Have you ever done a search on Google and received a message that you need to enter some characters to continue the search? These characters are called a CAPTCHA, a way to prove that you are not an automated program accessing Google. Sometimes Google can mistake a human for such a program. Hence, Google asks for Captcha when searching.

What’s a Captcha?

A captcha as per Google is triggered due to automated processes, proxy search traffic, DSL routers, and various other such tools. It can also be triggered due to an increase in the installation of malware on computers that perform these types of automated queries.

Google asking for Captcha when Searching

Thus, if you get one of these CAPTCHAs, all you have to do is verify yourself by typing in the characters to continue the search. However, you should also check your computer for viruses and malware.

How does Captcha works?

A CAPTCHA can be performed in the following ways:

  • Enter the correct group of characters as shown on the Catpcha screen.
  • Identify which images contain the queried object (e.g. traffic lights, busses, etc.).
  • Find objects in a single picture that has been divided into multiple squares.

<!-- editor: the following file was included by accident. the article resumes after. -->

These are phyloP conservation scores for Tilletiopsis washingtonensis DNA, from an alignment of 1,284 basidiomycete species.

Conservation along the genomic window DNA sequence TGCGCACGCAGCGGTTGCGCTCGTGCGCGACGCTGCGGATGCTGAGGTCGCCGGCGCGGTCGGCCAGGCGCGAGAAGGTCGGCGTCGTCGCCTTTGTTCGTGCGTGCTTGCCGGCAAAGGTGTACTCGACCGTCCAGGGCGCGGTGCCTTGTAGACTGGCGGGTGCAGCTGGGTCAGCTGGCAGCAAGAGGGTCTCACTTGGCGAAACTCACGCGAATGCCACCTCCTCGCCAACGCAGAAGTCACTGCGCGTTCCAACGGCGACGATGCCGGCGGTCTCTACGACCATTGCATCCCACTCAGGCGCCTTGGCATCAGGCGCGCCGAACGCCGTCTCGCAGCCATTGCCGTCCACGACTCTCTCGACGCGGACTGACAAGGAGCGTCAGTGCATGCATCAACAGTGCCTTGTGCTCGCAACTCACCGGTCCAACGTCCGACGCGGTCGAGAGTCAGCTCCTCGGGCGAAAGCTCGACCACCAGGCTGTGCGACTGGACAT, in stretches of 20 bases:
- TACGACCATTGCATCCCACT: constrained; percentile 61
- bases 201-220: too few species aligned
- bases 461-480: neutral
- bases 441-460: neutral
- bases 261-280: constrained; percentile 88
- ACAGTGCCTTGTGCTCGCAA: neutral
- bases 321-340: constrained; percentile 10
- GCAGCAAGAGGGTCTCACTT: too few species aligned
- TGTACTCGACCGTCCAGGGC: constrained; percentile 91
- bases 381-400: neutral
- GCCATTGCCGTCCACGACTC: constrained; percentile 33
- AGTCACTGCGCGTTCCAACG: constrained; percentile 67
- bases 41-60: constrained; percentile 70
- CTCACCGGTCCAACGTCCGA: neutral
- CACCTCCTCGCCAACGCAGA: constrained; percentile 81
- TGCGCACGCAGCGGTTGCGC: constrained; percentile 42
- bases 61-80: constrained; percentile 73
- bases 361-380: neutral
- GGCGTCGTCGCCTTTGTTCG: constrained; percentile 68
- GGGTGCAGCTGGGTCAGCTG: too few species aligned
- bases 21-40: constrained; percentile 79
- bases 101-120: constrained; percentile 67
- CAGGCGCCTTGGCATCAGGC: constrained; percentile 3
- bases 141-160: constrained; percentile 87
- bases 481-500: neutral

• Only when you have answered these questions correctly may you continue with your search.

How is it triggered?

You may be wondering why you get a CAPTCHA in the first place. The reason is fairly simple: you get a CAPTCHA because Google has detected unusual traffic from your computer network.

When Google detects that your network is behaving unusually (for example, sending automated traffic), you’ll receive a message. You’ll then have to answer a CAPTCHA before you can continue your search.

Based on a person’s search patterns, Google can either mistake a person for a dangerous program or mistake it for them. In case you do not already know: Bots and artificial intelligence are now common on the internet.

Some sort of automated traffic examples are when you send a search from :
When you send the search from a:

  • Robot(Spambots)
  • Computer program
  • Automated service
  • Search scraper
  • SEO tools
  • DSL routers
  • Infected Computers

What to do — Google asking for Captcha when Searching?